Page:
Does how we dress matter? Dress obviously mattered to the recently elected executive chairman of Barclays Bank. On assuming control, he banished flip-flops and T-shirts from their Canary Wharf head office because, ‘It’s important that we present the right image’. Apparently flip-flops and high powered banking just do not mix!
Dress also mattered to the missionary who was evangelising in an African village (and I have the story from an eyewitness). He insisted that the ladies be decently dressed for worship, so had some gourds cut in half, emptied and placed at the door of the church, so that all the ladies could ‘veil’ their heads during the service (despite the fact that they all went to church nude from the waist up).
Dress also matters to the pastor of the Danish Lutheran Church here in Tandil (Argentina), who feels it necessary to keep the tradition of his denomination by dressing in the robes of a nineteenth century Danish lawyer for every service. This may be acceptable in a nation near to the Arctic circle, but is, as he told me, hardly bearable in places where, for four months of the year, we expect temperatures over 30degrees Celsius.
Dress also matters to the youth who dresses in rent jeans and tatty T-shirt, because he or she is not only following a fashion but also expressing a philosophy of life.
If the ‘tatty jeans’ comes into our Sunday meeting, we would accept him or her for what he or she is, but it is, I feel, a different matter if a professed Christian young man appears in football shirt, shorts and gym shoes, even if it is a blazing hot day. In that case, most of us, I suspect, would be more ready to criticise.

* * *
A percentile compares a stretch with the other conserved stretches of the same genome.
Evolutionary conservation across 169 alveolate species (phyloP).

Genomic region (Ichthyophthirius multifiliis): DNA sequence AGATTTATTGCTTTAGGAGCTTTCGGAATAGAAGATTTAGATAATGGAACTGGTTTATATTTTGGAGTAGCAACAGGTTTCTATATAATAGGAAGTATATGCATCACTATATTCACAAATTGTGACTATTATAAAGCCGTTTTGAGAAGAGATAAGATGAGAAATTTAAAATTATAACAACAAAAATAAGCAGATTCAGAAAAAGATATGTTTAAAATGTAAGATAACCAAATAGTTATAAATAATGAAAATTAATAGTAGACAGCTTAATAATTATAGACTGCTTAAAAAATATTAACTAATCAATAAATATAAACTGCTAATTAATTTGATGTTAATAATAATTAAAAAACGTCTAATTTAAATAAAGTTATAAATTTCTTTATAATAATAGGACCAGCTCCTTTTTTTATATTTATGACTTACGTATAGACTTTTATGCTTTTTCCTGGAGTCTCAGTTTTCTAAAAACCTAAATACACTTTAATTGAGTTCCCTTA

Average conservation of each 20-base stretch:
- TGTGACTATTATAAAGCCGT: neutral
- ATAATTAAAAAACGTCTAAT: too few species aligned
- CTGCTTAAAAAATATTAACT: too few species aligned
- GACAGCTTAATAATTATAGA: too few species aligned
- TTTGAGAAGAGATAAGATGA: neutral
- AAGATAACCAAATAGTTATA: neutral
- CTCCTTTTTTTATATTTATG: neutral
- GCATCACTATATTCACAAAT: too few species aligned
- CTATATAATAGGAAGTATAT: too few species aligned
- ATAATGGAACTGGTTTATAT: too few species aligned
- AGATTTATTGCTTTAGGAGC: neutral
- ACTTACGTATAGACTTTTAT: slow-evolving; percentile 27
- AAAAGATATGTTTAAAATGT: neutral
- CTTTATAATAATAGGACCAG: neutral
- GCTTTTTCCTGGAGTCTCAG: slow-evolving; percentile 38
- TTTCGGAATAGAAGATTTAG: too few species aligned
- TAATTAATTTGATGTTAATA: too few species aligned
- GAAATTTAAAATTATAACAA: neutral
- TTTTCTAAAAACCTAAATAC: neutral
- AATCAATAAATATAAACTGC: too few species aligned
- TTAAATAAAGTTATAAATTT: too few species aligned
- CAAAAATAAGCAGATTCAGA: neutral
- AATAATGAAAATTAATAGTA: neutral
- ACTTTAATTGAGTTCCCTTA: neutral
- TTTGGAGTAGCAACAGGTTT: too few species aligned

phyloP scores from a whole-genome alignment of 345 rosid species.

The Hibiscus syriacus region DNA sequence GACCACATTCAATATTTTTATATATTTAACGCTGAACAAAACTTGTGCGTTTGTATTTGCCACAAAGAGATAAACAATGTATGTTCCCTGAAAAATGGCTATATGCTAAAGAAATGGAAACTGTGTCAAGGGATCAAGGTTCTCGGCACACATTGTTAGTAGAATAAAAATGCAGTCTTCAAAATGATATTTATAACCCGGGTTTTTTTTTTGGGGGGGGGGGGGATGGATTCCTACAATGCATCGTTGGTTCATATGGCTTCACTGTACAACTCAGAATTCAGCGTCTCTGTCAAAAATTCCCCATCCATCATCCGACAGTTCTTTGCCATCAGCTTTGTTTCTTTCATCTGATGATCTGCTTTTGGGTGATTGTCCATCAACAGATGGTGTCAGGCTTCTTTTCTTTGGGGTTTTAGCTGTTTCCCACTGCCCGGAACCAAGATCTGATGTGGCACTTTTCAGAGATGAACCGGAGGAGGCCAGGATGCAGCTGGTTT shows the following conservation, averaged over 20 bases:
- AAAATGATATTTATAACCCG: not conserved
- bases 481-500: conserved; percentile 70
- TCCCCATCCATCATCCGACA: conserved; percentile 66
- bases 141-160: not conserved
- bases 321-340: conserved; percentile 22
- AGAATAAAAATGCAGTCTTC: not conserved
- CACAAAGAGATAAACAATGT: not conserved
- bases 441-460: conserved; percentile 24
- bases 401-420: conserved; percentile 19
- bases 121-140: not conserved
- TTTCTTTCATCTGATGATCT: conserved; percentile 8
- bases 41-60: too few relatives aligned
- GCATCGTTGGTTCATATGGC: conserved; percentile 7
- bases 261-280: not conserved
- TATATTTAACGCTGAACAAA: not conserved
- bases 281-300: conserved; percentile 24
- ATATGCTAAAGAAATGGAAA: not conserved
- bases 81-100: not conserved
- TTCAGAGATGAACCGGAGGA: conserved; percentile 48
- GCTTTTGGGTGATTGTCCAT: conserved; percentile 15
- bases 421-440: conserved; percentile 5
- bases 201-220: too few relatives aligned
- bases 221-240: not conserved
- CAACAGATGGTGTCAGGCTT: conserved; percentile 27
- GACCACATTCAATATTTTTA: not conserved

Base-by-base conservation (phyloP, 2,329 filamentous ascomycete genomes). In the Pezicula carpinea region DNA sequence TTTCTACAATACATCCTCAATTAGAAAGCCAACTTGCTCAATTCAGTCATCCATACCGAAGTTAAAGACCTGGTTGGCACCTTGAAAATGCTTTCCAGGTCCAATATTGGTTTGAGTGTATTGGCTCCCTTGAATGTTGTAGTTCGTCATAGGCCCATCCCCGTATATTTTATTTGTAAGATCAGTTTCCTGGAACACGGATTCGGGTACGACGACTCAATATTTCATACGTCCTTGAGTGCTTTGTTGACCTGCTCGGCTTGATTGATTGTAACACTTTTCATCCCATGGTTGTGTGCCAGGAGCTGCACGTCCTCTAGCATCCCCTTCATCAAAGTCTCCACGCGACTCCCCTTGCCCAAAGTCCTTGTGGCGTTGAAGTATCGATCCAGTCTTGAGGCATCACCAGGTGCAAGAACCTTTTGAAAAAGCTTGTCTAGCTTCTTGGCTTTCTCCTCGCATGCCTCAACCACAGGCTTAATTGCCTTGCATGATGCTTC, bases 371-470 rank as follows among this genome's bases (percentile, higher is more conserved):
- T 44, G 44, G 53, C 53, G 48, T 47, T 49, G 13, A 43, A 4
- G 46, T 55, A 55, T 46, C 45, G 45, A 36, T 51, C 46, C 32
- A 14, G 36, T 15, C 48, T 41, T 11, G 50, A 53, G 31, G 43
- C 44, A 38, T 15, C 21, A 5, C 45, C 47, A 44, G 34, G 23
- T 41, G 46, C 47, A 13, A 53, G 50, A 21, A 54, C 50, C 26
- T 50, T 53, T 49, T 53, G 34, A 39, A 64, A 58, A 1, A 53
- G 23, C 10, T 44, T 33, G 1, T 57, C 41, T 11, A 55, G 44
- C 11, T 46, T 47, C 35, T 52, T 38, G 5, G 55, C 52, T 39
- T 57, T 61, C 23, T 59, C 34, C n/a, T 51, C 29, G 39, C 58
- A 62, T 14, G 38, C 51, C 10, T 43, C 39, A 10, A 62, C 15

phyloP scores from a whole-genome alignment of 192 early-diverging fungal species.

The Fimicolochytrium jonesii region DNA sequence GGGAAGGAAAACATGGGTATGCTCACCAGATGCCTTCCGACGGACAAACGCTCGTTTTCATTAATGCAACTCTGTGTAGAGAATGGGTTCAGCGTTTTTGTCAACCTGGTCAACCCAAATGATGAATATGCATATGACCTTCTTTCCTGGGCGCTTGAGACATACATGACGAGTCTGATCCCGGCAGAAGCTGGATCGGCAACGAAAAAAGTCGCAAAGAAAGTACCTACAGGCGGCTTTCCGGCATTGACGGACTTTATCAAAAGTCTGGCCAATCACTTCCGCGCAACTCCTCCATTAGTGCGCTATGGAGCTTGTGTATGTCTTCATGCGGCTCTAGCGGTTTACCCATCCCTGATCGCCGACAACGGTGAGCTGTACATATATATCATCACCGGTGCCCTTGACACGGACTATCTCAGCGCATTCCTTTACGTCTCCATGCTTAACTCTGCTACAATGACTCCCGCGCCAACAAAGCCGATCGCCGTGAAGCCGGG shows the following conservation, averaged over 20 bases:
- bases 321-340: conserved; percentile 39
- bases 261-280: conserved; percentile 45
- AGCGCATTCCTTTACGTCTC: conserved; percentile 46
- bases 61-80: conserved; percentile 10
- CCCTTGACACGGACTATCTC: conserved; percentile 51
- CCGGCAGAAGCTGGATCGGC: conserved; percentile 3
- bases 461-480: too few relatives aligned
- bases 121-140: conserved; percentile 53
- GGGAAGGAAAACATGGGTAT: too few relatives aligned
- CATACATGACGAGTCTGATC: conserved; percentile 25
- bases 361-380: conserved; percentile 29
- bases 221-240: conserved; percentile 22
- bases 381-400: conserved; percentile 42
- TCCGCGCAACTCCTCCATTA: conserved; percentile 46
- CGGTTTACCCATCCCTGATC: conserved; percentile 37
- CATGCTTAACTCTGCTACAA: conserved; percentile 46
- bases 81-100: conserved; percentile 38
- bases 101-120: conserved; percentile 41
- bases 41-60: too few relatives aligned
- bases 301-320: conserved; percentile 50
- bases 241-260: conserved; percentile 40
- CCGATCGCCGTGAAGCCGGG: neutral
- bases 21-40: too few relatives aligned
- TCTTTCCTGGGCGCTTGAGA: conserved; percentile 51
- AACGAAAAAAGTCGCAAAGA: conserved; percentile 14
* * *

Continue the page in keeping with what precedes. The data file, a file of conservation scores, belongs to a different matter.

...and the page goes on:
A few years ago, while attending a conference that attracts more than 1000 people, I was chatting to a pastor who expressed his unease — which I shared — at the sartorial elegance (or lack of it) of some of those who led the meetings or read the Scriptures. We felt casual shirt and gym shoes were hardly appropriate wear.
The casual look extends even to some preachers on ‘Reformed’ platforms. One preacher I heard recently, wore white shoes, tight trousers, casual shirt, hands-in-pockets (this used to be taboo) and wandered up and down the platform as if the ground covered was an important statistic, like footballers whose performance details include how many miles they cover in a match. Personally I found that the man and his manners distracted from his message.
So surely dress does matter? The fact is that in the last 50 years there has been a continual drift to a more casual lifestyle, not only in dress but also in every area of social relationship.
The same process is noticed in the arts, where, once upon a time, the musician was convinced that there was an order in the universe, and therefore displayed it in his music. People like John Cage and the Rolling Stones have questioned that, so the music they write expresses disorder.
Art has followed the same path with the impressionist movement. I remember seeing a stained glass window in the chapel of a south Irish monastery that at first sight seemed a jumble of colours, but which, according to our guide, represented the Holy Spirit.
What was important was the impression, the emotion it generated, not any attempt to display objective truth. An artist given the same theme 200 years ago would have probably begun with a dove or a cruse of oil.